## Morris: Sequences and Scrabble

Happy New Year Math Factor fans.

My name is Stephen Morris and like Edmund I’m going to be posting in the Math Factor website. I have been a listener for some time and have posted comments as ‘stevestyle’. I’m not a professional mathematician, just a keen amateur and fan of math puzzles. I live in England.

I thought I would start with an anecdote from the recent holidays, where playing scrabble with the family helped with one of Chaim’s problems. I hope you enjoy it.

I always thought that playing Scrabble at Christmas was just a way to stop people fighting over the TV remote. Not so! It can also help in solving Math Factor problems.

Chaim gave some sequences recently that are generated by the rules:

- start with 1;

- take the average so far and multiply by a constant.

Surprisingly this generates sequences in Pascal’s triangle.

Chaim wanted an intuitive explanation in a single sentence. I’m not sure I can do that but I can tell you an anecdote about playing Scrabble with the family over Christmas. Funnily enough it helps!

At the start of a Scrabble game you have to take seven tiles out of a bag. The normal way to do this is to take out seven tiles. The way I often do it is to take eight tiles, realise that I have made a mistake and then put one back in the bag. My family is incredibly suspicious so I have to make a big show of throwing back a random tile.

Both methods come to the same thing, you end up with seven randomly selected tiles. However you can work out the number of combinations differently for each method and the second way leads to Chaim’s rule.

The number of ways of choosing a certain number of tiles from a bag containing a certain number of tiles is always a number in Pascal’s triangle.

To get one of the sequences Chaim described we need to keep the number of tiles we want constant and vary the number of tiles in the bag.

Let’s say we need r tiles and there are r tiles in the bag. How many ways are there to select r tiles from the bag? Obviously there is only one so we write down 1 as the first number in our sequence.

Add an extra tile to the bag to represent the go we have already had. Now there are r+1 tiles in the bag. How many ways are there of selecting r tiles? This time the answer is r+1. We write down r+1 as the second number in our sequence.

Every time we write down a number in the sequence we add another tile to the bag, so that the bag always contains the number of tiles we need plus the length of the sequence we have already written down.

Suppose that r =0; we don’t want any tiles and we start with an empty bag. Not a very challenging problem. There can only be one way to select 0 tiles from a bag, however many tiles it contains, so the sequence is 1,1,1,1,…

Suppose that r=1. The sequence is the number of ways of choosing 1 tile from a bag containing 1 tile, 2 tiles, 3 tiles, 4 tiles, and so on. This gives 1, 2, 3, 4, 5, …

Suppose that r =2. The sequence is the number of ways of choosing 2 tiles from a bag containing 2 tiles, 3 tiles, 4 tiles, and so on. This gives 1, 3, 6, 10, 15, …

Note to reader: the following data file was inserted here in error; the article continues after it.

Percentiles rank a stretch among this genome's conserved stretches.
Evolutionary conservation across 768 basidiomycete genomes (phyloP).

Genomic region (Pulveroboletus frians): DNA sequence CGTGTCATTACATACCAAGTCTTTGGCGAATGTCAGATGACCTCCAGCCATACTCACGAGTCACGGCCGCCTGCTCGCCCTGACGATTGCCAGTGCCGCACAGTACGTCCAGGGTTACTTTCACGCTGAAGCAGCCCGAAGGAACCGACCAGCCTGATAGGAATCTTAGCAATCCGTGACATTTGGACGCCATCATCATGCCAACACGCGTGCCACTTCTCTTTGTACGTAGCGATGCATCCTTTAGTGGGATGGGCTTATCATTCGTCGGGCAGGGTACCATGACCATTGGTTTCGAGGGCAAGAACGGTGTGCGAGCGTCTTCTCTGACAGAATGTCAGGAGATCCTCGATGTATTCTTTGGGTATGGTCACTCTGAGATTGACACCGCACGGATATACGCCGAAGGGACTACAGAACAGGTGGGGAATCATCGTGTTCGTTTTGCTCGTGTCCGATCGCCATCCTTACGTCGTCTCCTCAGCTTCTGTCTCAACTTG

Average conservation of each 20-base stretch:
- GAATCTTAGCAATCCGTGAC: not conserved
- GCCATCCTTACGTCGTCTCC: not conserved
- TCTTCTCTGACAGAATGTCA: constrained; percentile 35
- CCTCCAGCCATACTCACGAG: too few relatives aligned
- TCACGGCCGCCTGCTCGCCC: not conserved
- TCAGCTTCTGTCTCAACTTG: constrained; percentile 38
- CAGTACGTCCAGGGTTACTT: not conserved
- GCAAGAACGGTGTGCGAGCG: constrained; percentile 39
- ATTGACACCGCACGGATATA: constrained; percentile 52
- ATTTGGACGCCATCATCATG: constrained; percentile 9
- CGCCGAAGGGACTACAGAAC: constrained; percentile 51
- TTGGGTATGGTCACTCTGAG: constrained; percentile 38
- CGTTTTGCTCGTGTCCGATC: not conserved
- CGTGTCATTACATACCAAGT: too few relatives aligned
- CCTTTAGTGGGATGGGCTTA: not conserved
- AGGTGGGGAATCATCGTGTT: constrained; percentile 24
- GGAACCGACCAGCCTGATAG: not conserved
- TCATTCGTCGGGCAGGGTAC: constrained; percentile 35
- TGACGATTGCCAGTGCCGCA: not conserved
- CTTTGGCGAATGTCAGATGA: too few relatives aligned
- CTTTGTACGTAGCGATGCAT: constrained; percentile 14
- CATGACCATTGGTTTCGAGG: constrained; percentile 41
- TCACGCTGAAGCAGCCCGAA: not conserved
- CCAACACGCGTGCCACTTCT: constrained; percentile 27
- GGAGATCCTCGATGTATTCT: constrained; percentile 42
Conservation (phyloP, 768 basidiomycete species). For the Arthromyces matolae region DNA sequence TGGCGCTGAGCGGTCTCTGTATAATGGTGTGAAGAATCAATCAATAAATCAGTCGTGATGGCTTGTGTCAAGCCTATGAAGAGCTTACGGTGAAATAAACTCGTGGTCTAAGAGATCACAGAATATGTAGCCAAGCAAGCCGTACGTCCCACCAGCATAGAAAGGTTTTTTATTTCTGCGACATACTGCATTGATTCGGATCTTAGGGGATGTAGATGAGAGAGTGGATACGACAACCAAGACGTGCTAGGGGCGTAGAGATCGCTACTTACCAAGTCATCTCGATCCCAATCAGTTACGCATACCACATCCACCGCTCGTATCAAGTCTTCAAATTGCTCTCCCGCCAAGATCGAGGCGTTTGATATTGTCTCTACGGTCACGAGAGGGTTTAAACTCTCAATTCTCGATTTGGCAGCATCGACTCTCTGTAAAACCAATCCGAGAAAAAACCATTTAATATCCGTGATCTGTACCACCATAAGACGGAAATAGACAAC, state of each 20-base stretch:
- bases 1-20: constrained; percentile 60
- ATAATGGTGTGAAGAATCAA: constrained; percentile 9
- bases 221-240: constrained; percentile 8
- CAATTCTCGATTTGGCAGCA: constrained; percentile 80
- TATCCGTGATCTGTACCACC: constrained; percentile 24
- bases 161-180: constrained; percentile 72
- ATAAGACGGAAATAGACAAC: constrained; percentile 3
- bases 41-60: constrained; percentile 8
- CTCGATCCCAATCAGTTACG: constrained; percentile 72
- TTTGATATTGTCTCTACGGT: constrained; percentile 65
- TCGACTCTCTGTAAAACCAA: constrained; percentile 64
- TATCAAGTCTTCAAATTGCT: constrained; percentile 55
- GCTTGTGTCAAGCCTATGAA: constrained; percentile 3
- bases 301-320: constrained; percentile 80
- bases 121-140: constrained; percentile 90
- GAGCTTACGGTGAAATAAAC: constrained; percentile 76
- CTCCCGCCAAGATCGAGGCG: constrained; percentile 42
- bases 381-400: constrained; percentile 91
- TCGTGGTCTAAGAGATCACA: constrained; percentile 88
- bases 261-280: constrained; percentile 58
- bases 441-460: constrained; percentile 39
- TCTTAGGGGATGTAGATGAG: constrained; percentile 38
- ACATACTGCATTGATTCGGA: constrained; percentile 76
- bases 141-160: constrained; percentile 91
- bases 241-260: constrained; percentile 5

This gives us the sequences we are looking for.

We can write this more formally. For an integer, r >= 0, define a sequence as follows:

Each entry is the number of ways of choosing r tiles from a bag containing (r+n) tiles, where n is the number of previous entries in the sequence.

Clearly the sequence will always start with one.

Now imagine that, like me, you select one-too-many tiles by mistake and so have to throw one back in the bag.

We can work out the number of combinations as:

(the number of ways of selecting one-too-many tiles)x(the number of ways of selecting the tile to throw back)/(the amount of double-counting)

The number of ways of selecting one-too-many tiles is the sum of the sequence so far.

To see this lets assign each tile a unique rank from 1 to r+n. The highest ranked tile that you select will be between r+1 and r+n. If it is r+1 then the other selected tiles are precisely the r tiles of lower rank. If it is r+2 then the other r selected tiles must come from the r+1 tiles of lower rank. We consider all cases up to the highest ranked tile being r+n, in which case the other r tiles must come from the r+n-1 tiles of lower rank. As we work through these cases we are selecting r tiles from r tiles, from r+1 tiles, from r+2 tiles and so on up to r+n-1 tiles. The number of ways of doing this are given by the previous entries in the sequence. So the total is the sum of the sequence so far.

The amount of double-counting is the length of the sequence so far.

To avoid double counting we must divide by the length of the sequence so far. We can’t tell at the finish which tile was thrown back, it could have been any of the n rejected tiles left in the bag. Each possibility represents a different route to get to the same outcome. To avoid double-counting we must divide by n, which is also the length of the sequence so far.

Now we have the sum of the sequence so far divided by the length of the sequence so far, which gives the average of the sequence so far!

Finally we had r+1 choices for the tile to throw back so we must multiply by r+1, a constant for the sequence.

Therefore each sequence can be generated by the rules:

- start with 1;

- take the average so far and multiply by a constant.

And you thought Scrabble was a word game!

Do you think this counts as an intuitive explanation? I have avoided using the formula for Pascal’s triangle but it still seems a bit complex to me. I am not sure I could keep it all in my head as a single thought.

Is there a more intuitive explanation out there?